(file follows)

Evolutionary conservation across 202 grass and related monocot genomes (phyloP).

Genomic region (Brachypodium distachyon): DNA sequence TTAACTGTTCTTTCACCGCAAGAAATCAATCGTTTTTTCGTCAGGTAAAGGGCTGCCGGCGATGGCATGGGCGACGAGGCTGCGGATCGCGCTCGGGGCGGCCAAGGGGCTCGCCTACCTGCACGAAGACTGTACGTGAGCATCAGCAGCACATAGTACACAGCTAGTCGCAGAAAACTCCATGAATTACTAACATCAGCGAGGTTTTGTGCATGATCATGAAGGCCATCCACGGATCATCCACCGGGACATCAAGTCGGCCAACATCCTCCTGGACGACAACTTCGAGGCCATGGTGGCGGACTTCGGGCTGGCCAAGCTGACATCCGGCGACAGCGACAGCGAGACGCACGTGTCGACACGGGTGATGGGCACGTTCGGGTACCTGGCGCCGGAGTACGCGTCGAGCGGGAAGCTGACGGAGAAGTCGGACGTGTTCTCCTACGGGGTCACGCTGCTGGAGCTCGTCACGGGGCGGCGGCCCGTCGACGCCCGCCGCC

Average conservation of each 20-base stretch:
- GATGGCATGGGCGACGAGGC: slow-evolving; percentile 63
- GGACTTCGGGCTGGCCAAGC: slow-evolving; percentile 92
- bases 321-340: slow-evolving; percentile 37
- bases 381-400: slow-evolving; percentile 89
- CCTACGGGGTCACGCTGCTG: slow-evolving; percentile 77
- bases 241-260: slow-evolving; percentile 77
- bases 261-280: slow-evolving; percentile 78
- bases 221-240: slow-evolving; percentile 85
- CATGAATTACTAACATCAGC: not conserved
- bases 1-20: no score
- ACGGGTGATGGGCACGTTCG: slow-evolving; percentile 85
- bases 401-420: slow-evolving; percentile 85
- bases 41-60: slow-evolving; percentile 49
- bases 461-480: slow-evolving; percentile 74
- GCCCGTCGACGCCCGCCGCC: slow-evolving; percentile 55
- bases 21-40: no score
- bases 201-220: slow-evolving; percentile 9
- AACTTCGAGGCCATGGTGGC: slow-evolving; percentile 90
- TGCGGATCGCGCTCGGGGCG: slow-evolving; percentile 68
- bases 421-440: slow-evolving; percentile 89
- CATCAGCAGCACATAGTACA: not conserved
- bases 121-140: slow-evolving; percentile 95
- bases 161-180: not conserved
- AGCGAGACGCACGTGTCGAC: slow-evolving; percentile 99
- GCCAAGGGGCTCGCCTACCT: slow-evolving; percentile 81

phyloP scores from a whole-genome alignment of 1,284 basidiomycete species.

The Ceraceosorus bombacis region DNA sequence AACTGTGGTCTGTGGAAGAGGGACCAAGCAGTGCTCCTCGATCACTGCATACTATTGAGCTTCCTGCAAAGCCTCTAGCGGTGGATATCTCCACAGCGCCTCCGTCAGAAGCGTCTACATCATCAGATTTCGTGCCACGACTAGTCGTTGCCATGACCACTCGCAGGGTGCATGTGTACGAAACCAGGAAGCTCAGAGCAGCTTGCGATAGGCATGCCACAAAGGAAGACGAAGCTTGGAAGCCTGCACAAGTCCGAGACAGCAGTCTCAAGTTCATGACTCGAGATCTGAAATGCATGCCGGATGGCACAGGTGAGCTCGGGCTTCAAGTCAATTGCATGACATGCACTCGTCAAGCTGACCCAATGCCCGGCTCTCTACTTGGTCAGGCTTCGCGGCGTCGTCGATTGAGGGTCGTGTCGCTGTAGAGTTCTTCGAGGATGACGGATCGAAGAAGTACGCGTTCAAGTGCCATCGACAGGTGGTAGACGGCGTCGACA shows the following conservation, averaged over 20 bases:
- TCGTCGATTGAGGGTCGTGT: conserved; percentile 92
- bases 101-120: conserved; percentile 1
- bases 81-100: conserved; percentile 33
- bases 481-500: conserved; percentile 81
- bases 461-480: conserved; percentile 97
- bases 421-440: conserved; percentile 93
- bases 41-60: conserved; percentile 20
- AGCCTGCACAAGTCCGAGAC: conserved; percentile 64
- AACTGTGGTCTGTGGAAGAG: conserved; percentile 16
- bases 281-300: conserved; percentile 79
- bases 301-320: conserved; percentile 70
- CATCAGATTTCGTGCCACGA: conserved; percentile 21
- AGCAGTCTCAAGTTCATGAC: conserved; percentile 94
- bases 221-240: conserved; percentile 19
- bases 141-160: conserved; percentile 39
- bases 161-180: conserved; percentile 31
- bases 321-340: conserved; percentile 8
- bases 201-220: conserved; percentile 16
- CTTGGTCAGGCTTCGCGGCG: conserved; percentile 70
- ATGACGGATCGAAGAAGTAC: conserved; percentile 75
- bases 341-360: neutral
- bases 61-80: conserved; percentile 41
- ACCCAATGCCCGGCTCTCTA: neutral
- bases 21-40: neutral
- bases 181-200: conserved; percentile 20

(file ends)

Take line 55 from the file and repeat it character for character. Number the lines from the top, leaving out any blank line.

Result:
- bases 181-200: conserved; percentile 20